Monday, November 26, 2007

Finger Crochet

Whenever a designer sees one of their patterns published in a book or magazine, it is a special thrill! I know it's that way for me, and I would imagine it's that way for every one else who designs. The only thing better than seeing YOUR design published, is seeing your granddaughter's first design published! And that's what is in the new Crochet! magazine, Jan.2008 edition. My granddaughter (11 years old at the time she designed her scarf, now 12) and I collaborated on an article and her pattern for a finger-crocheted scarf that is currently featured in Crochet! Did I tell you how proud I am of her? If you are interested in teaching a young child how to crochet, try teaching the finger crochet method first. You can make many simple things - and this scarf is just perfect for this winter! Check the magazine out at your local newsstands, and learn how to finger crochet!

Sunday, November 25, 2007

Found: a "crochet friendly" yarn shop!

Last Saturday, my husband and I were driving home from the coast, and he wanted to stop at a couple of stores in Jacksonville. Because it was Saturday, I knew a local yarn shop that I wanted to visit would be open, so we stopped there, also. I know the owner from CGOA (the Crochet Guild of America), and thought that it would be fun to surprise her, and see what she has in her shop. Well, I was the one surprised! The shop, Phootsy's Yarn Cottage, is in a small house, and yarn has completely taken it over. Even in the bathroom, where the toilet seat cover is crocheted! And of course, there is a cute little crocheted toilet paper cover, and a felted basket with washcloths in it.

What I liked about Freddie's shop was that it had lots and lots of yarn, a really good selection for each brand and type she carried. She also had models that were both crocheted and knitted! So I would definitely call it a "crochet friendly" place. And I knew that I wouldn't encounter that age-old question that out-of-touch yarn shop owners ask designers: "Can you crochet with that yarn?" (A friend of mine, and I, have been making it our mission to check out the yarn shops in NC. At least the ones that are within a couple of hours drive from us. It's been a very eye-opening project - one that I'll write about at another time.)

She had some hand-dyed yarn (she has someone do it for her to her specifications), and I found a hand-dyed cotton - 100% Supina Cotton (I have to find out what "Supina" means. I forgot to ask her.) in just the colorway I love - faded denims. You can see the 4 skeins I bought. It isn't self-striping, it is just variegated, but as you can see from the circle I was swatching, it doesn't pool too much. I don't know what I'll make with the yarn - each skein has 155 yards, so I have plenty to work with. I think I'll just wait until it tells me what it wants to be.

Oh - by the way, the yarn is soft, and doesn't split. It's worsted weight, but there is no gauge or recommended hook size on the ball band. I used a Susan Bates US H-8/5 mm Silvalume hook, and liked the way it worked up. The yarn is called Phootsy's Phyber.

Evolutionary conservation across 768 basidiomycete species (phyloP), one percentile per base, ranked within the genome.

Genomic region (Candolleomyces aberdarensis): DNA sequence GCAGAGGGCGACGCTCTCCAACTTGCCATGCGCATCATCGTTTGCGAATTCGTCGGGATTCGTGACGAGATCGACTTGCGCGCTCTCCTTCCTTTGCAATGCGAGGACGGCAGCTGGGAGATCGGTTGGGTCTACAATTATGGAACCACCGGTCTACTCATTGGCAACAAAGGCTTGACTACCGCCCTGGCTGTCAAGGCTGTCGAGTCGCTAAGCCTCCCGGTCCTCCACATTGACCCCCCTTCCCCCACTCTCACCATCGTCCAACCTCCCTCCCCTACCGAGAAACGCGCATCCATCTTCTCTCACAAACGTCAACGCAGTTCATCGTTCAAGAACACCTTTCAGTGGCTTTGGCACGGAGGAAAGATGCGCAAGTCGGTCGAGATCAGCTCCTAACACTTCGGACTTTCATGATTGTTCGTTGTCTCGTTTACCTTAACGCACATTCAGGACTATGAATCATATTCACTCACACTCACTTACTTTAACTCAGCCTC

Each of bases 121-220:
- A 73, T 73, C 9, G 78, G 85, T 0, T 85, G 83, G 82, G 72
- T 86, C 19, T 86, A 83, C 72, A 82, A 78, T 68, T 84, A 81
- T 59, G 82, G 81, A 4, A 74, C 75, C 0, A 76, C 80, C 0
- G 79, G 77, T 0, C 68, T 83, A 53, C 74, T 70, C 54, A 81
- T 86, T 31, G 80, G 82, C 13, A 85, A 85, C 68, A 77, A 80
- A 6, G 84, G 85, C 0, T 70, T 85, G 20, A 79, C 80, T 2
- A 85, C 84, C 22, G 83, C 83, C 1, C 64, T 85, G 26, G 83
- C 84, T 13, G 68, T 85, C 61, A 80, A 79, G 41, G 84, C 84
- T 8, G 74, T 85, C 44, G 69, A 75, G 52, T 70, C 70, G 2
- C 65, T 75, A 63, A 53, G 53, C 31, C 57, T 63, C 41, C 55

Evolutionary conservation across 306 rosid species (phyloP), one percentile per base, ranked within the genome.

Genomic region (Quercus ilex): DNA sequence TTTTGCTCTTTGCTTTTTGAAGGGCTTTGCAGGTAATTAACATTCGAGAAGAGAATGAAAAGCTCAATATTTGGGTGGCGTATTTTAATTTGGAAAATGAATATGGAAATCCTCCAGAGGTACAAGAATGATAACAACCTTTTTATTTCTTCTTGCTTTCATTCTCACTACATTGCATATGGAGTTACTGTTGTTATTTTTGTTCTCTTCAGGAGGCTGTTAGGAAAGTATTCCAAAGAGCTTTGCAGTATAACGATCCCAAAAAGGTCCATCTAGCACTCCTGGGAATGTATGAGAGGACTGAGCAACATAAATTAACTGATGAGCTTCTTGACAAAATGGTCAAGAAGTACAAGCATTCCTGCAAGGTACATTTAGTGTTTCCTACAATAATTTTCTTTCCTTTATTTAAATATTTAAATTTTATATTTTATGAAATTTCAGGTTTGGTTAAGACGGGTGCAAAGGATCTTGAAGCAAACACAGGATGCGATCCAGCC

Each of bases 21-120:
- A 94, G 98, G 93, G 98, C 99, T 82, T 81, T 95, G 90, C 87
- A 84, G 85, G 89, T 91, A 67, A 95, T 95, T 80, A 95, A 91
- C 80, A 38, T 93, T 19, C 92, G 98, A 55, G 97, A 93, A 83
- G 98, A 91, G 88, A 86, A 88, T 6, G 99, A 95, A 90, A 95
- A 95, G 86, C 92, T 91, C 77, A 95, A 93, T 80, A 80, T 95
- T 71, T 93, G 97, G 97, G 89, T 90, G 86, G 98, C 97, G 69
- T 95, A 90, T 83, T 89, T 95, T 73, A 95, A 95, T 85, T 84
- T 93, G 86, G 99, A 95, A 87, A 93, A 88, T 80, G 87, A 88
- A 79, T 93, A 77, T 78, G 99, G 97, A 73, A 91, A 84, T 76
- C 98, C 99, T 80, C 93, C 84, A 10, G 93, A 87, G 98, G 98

Check out her web site:

Crochet Border Designs

If you didn't realize it, I am a book collector. I haunt the bookstores, looking for new crochet and knitting books. I search Amazon constantly, looking to see what new books are coming. Sometimes I'm disappointed in them, when they finally do get published, but most of the time I'm pleased. And I usually buy them.

I have been waiting anxiously for Linda Schapper's new book, The Complete Book of Crochet Border Designs, and was surprised this morning when I went to the bookstore and saw it - it wasn't supposed to be published until January. Of course, I had to buy it! I waited until I was home, having lunch, before I even opened it.

I read the introduction - it was very informative about the layout of the book. Three ways to look at the patterns are included: the picture (very clear, worked in white yarn/thread, and photographed on a colored background - easy to "read"), the stitch diagram, and the written directions. Schapper says to work from the diagram, if you can read stitch symbols (which she provides), or work from the written pattern, and look at the stitch diagram and the picture if you have problems with the written pattern. She also suggests that it would be a good idea to learn how to read stitch diagrams. Then you can "read" Japanese, French, and Russian patterns. In the front of the book she includes basic (and not so basic) stitch directions, with great diagrams by Karen Manthey.

So, I was really anticipating wonderful things when I opened the book to Chapter One. (There are 17 chapters.) I scanned the first two chapters, and liked the patterns I saw. Then, I turned to Chapter 3, Double Crochet, Single Crochet, Chains, & Picots. I saw the first pattern, #28, and it seemed like something that I was looking for, for a project I am doing. So, of course, I looked at it closer. And closer. Something seemed wrong. I read the directions, I looked at the stitch diagram. And then I looked at the photo of the stitches. The directions matched the stitch diagram, but the photo was another pattern. Similar, but not the same. This could be confusing if someone looked at the picture for clarification of the stitch diagram or the written directions. Now, I promise, I was not looking for errors. But I must be cursed, because when I read a book, or look at a pattern book, the mistakes just jump out at me. Except my own! :-)

I finished looking at the rest of the book, without really studying the patterns (there are 342!). I was impressed with the variety, and saw many of them that could be used as fabric patterns, not just edging patterns. So - I do highly recommend this book. And no, this is not one that I was disappointed with, even with that error. I think it will be an important addition to anyone's library of stitch dictionaries. (One can never have too many of those!) But remember to look carefully at the photos and the stitch diagrams, and read the directions.